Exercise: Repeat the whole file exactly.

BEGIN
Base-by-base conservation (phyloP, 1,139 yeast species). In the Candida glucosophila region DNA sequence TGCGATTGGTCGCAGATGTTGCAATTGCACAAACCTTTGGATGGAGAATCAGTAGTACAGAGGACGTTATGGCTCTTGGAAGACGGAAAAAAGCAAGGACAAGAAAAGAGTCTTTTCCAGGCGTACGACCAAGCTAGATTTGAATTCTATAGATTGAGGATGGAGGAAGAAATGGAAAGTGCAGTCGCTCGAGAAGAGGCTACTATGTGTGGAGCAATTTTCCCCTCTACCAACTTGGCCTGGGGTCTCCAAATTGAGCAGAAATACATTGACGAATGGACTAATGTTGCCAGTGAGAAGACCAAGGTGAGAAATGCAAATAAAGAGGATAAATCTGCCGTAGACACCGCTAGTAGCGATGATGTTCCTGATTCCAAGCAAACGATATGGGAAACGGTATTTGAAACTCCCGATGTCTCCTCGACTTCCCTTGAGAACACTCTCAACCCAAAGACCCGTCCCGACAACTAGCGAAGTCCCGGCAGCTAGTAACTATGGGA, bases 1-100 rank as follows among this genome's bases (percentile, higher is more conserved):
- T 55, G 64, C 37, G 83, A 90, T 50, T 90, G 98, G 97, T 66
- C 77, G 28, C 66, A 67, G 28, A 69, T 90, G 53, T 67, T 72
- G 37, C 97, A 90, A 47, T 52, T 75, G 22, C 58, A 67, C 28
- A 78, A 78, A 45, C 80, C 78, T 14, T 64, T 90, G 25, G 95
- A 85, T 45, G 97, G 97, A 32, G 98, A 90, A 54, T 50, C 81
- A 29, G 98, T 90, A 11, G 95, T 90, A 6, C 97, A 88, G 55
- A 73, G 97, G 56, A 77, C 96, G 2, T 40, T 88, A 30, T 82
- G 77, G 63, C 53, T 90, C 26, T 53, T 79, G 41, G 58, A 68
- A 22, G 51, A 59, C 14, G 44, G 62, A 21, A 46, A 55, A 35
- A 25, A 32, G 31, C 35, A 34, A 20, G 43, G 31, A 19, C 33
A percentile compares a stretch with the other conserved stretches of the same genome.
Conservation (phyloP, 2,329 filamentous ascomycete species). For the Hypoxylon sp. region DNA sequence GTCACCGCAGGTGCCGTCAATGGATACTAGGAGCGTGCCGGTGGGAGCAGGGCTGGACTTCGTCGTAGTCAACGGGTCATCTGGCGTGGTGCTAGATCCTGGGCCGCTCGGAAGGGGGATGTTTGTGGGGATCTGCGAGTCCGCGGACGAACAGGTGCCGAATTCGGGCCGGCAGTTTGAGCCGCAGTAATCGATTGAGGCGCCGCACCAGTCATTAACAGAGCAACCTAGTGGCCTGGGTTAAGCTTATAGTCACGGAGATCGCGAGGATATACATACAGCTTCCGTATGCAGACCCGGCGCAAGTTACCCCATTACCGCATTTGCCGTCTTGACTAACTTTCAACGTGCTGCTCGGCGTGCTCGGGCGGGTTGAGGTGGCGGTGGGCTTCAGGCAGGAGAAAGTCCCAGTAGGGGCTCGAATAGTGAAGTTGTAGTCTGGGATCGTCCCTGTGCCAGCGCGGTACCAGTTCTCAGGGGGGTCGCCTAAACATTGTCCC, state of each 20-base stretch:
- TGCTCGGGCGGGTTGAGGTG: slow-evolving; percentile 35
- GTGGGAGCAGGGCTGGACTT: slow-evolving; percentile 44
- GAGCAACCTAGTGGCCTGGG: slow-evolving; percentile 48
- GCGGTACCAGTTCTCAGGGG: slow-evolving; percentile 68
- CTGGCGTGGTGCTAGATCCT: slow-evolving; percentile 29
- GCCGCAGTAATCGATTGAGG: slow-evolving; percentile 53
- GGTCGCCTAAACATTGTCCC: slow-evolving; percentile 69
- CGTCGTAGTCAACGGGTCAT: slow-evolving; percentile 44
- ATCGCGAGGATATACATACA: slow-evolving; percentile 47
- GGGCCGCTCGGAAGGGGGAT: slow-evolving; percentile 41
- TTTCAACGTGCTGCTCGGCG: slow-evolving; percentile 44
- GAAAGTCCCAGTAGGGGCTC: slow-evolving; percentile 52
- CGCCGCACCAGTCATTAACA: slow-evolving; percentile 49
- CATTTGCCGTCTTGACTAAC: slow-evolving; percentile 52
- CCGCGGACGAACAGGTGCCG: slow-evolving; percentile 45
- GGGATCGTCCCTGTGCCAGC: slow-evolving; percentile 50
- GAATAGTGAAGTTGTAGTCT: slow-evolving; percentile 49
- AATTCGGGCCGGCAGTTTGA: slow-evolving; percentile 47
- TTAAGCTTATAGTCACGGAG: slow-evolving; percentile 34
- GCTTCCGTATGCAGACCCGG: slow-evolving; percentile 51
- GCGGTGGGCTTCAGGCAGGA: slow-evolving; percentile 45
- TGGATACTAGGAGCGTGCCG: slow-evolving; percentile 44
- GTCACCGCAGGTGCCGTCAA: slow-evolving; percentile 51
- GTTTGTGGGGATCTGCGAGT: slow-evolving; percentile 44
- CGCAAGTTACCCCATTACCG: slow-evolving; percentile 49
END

Base-by-base conservation (phyloP, 1,139 yeast species). In the Candida glucosophila region DNA sequence TGCGATTGGTCGCAGATGTTGCAATTGCACAAACCTTTGGATGGAGAATCAGTAGTACAGAGGACGTTATGGCTCTTGGAAGACGGAAAAAAGCAAGGACAAGAAAAGAGTCTTTTCCAGGCGTACGACCAAGCTAGATTTGAATTCTATAGATTGAGGATGGAGGAAGAAATGGAAAGTGCAGTCGCTCGAGAAGAGGCTACTATGTGTGGAGCAATTTTCCCCTCTACCAACTTGGCCTGGGGTCTCCAAATTGAGCAGAAATACATTGACGAATGGACTAATGTTGCCAGTGAGAAGACCAAGGTGAGAAATGCAAATAAAGAGGATAAATCTGCCGTAGACACCGCTAGTAGCGATGATGTTCCTGATTCCAAGCAAACGATATGGGAAACGGTATTTGAAACTCCCGATGTCTCCTCGACTTCCCTTGAGAACACTCTCAACCCAAAGACCCGTCCCGACAACTAGCGAAGTCCCGGCAGCTAGTAACTATGGGA, bases 1-100 rank as follows among this genome's bases (percentile, higher is more conserved):
- T 55, G 64, C 37, G 83, A 90, T 50, T 90, G 98, G 97, T 66
- C 77, G 28, C 66, A 67, G 28, A 69, T 90, G 53, T 67, T 72
- G 37, C 97, A 90, A 47, T 52, T 75, G 22, C 58, A 67, C 28
- A 78, A 78, A 45, C 80, C 78, T 14, T 64, T 90, G 25, G 95
- A 85, T 45, G 97, G 97, A 32, G 98, A 90, A 54, T 50, C 81
- A 29, G 98, T 90, A 11, G 95, T 90, A 6, C 97, A 88, G 55
- A 73, G 97, G 56, A 77, C 96, G 2, T 40, T 88, A 30, T 82
- G 77, G 63, C 53, T 90, C 26, T 53, T 79, G 41, G 58, A 68
- A 22, G 51, A 59, C 14, G 44, G 62, A 21, A 46, A 55, A 35
- A 25, A 32, G 31, C 35, A 34, A 20, G 43, G 31, A 19, C 33
A percentile compares a stretch with the other conserved stretches of the same genome.
Conservation (phyloP, 2,329 filamentous ascomycete species). For the Hypoxylon sp. region DNA sequence GTCACCGCAGGTGCCGTCAATGGATACTAGGAGCGTGCCGGTGGGAGCAGGGCTGGACTTCGTCGTAGTCAACGGGTCATCTGGCGTGGTGCTAGATCCTGGGCCGCTCGGAAGGGGGATGTTTGTGGGGATCTGCGAGTCCGCGGACGAACAGGTGCCGAATTCGGGCCGGCAGTTTGAGCCGCAGTAATCGATTGAGGCGCCGCACCAGTCATTAACAGAGCAACCTAGTGGCCTGGGTTAAGCTTATAGTCACGGAGATCGCGAGGATATACATACAGCTTCCGTATGCAGACCCGGCGCAAGTTACCCCATTACCGCATTTGCCGTCTTGACTAACTTTCAACGTGCTGCTCGGCGTGCTCGGGCGGGTTGAGGTGGCGGTGGGCTTCAGGCAGGAGAAAGTCCCAGTAGGGGCTCGAATAGTGAAGTTGTAGTCTGGGATCGTCCCTGTGCCAGCGCGGTACCAGTTCTCAGGGGGGTCGCCTAAACATTGTCCC, state of each 20-base stretch:
- TGCTCGGGCGGGTTGAGGTG: slow-evolving; percentile 35
- GTGGGAGCAGGGCTGGACTT: slow-evolving; percentile 44
- GAGCAACCTAGTGGCCTGGG: slow-evolving; percentile 48
- GCGGTACCAGTTCTCAGGGG: slow-evolving; percentile 68
- CTGGCGTGGTGCTAGATCCT: slow-evolving; percentile 29
- GCCGCAGTAATCGATTGAGG: slow-evolving; percentile 53
- GGTCGCCTAAACATTGTCCC: slow-evolving; percentile 69
- CGTCGTAGTCAACGGGTCAT: slow-evolving; percentile 44
- ATCGCGAGGATATACATACA: slow-evolving; percentile 47
- GGGCCGCTCGGAAGGGGGAT: slow-evolving; percentile 41
- TTTCAACGTGCTGCTCGGCG: slow-evolving; percentile 44
- GAAAGTCCCAGTAGGGGCTC: slow-evolving; percentile 52
- CGCCGCACCAGTCATTAACA: slow-evolving; percentile 49
- CATTTGCCGTCTTGACTAAC: slow-evolving; percentile 52
- CCGCGGACGAACAGGTGCCG: slow-evolving; percentile 45
- GGGATCGTCCCTGTGCCAGC: slow-evolving; percentile 50
- GAATAGTGAAGTTGTAGTCT: slow-evolving; percentile 49
- AATTCGGGCCGGCAGTTTGA: slow-evolving; percentile 47
- TTAAGCTTATAGTCACGGAG: slow-evolving; percentile 34
- GCTTCCGTATGCAGACCCGG: slow-evolving; percentile 51
- GCGGTGGGCTTCAGGCAGGA: slow-evolving; percentile 45
- TGGATACTAGGAGCGTGCCG: slow-evolving; percentile 44
- GTCACCGCAGGTGCCGTCAA: slow-evolving; percentile 51
- GTTTGTGGGGATCTGCGAGT: slow-evolving; percentile 44
- CGCAAGTTACCCCATTACCG: slow-evolving; percentile 49